Ohio abortion 'heartbeat bill' returns to Legislature
COLUMBUS (AP) — Republican lawmakers in Ohio today proposed again one of the most restrictive abortion measures in the nation, and this time around, they have the governor's support.
New Republican Gov. Mike DeWine has indicated he would sign the so-called heartbeat bill twice vetoed by his GOP predecessor.
The measure would ban abortion once a fetal heartbeat is detected. That can be as early as six weeks into pregnancy, before many women know they're pregnant.
The GOP-led Ohio Legislature passed such a bill twice but didn't have enough votes to overcome vetoes in 2016 and 2018 by then-Gov. John Kasich, a Republican who signed 21 other abortion-limiting proposals into law.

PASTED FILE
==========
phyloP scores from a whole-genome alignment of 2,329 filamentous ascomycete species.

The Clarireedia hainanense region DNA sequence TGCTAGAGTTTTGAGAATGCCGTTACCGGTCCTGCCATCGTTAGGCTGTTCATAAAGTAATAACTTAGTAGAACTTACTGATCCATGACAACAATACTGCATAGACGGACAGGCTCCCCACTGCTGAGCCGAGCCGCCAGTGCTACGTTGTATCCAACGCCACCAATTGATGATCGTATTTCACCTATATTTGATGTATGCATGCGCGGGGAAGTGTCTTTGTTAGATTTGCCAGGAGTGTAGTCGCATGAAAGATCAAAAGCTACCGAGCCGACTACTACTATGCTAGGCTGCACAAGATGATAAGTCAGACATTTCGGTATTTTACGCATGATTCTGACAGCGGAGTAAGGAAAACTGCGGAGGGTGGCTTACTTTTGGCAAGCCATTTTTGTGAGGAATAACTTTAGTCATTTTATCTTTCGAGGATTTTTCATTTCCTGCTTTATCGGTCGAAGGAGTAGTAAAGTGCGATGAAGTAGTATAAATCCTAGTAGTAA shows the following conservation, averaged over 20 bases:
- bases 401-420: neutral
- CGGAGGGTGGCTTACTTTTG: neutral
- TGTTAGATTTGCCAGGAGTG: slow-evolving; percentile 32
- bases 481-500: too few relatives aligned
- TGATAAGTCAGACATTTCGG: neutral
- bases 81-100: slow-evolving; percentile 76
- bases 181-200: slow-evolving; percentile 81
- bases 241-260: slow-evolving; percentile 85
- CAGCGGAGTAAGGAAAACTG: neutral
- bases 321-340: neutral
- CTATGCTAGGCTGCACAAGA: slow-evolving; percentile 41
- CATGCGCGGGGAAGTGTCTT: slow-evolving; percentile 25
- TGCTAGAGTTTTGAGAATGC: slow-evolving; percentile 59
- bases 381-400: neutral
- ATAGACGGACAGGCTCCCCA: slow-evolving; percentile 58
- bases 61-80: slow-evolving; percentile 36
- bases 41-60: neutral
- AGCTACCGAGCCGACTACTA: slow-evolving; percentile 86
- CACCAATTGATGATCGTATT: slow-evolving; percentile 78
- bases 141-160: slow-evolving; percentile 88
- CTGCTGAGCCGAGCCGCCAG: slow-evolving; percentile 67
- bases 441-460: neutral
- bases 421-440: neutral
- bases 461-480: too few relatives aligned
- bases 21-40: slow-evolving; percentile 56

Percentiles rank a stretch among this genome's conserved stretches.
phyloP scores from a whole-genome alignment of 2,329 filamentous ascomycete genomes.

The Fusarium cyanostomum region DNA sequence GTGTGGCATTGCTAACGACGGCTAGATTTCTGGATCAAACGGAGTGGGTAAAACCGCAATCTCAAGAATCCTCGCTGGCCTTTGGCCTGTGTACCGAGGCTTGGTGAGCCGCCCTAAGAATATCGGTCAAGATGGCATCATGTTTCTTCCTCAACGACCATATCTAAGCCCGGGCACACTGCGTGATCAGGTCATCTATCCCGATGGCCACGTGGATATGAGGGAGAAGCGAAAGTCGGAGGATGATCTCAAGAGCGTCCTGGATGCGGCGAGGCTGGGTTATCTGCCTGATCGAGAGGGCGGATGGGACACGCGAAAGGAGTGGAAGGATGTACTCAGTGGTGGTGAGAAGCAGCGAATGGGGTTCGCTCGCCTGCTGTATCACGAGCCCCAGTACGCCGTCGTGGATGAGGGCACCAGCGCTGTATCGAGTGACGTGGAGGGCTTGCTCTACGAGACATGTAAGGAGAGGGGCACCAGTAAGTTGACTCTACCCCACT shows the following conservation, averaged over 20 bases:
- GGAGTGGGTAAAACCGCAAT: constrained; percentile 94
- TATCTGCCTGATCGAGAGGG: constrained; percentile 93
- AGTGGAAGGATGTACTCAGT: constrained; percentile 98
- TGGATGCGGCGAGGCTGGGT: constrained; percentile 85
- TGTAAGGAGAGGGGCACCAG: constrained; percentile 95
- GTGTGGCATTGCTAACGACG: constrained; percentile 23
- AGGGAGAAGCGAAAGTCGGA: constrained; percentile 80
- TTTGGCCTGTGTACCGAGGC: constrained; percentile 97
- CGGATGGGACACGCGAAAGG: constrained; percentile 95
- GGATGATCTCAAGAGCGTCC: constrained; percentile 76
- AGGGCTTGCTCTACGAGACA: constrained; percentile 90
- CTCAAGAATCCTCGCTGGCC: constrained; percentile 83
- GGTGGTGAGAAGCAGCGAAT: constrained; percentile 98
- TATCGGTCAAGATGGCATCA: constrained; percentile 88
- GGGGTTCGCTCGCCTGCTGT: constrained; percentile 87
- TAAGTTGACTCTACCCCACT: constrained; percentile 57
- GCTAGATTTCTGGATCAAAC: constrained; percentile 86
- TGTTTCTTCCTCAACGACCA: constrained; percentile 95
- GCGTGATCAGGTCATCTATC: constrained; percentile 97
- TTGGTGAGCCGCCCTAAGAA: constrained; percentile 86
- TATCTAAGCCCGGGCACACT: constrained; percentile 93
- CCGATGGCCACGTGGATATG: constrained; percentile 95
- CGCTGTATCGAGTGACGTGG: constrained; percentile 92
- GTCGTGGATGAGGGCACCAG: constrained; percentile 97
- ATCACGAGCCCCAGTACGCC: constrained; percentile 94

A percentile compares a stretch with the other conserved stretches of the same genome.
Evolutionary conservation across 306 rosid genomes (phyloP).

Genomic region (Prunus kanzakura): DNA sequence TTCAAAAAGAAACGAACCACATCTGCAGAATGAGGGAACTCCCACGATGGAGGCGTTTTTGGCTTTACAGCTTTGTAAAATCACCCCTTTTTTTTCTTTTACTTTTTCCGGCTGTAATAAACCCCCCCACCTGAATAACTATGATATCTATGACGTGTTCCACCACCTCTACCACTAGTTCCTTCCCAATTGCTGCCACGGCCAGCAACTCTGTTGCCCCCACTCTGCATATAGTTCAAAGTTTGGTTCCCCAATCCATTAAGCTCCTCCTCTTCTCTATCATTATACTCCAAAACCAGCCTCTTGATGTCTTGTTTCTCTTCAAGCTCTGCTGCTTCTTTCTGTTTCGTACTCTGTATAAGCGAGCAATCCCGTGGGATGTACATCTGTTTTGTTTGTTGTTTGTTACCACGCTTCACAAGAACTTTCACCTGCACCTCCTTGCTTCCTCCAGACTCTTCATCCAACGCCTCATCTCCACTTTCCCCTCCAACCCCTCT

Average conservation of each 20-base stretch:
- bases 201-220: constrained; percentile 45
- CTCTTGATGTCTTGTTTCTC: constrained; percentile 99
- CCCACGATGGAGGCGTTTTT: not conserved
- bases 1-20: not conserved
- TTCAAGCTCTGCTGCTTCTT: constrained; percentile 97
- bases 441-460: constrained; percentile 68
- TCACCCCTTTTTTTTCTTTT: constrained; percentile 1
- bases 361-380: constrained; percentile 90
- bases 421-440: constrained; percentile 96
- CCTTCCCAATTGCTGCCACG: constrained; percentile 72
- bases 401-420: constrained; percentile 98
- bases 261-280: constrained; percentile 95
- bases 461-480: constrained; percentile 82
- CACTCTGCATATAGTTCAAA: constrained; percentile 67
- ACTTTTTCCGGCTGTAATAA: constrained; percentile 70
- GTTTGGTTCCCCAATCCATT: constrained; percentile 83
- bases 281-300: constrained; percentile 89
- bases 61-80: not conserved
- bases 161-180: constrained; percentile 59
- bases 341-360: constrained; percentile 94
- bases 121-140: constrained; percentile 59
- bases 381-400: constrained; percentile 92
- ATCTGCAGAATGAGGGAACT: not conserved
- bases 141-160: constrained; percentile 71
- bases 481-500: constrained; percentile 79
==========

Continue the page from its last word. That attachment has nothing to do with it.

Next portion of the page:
Kasich said enacting the heartbeat bill would lead the state into a costly court battle and the measure would likely be struck down as unconstitutional.
Republican Reps. Ron Hood, of Ashville, and Candice Keller, of Middletown, said they filed the latest version of the bill today with 50 co-sponsors – a majority of the House. Their statement noted DeWine's support of the measure, which hasn't yet been given a number or assigned to a legislative committee.
Opponents of the bill have argued it is unconstitutional, with NARAL Pro-Choice Ohio calling it an unacceptable restriction on access to health care.
The American College of Obstetrics and Gynecology and the Ohio Medical Association also have opposed the heartbeat bill.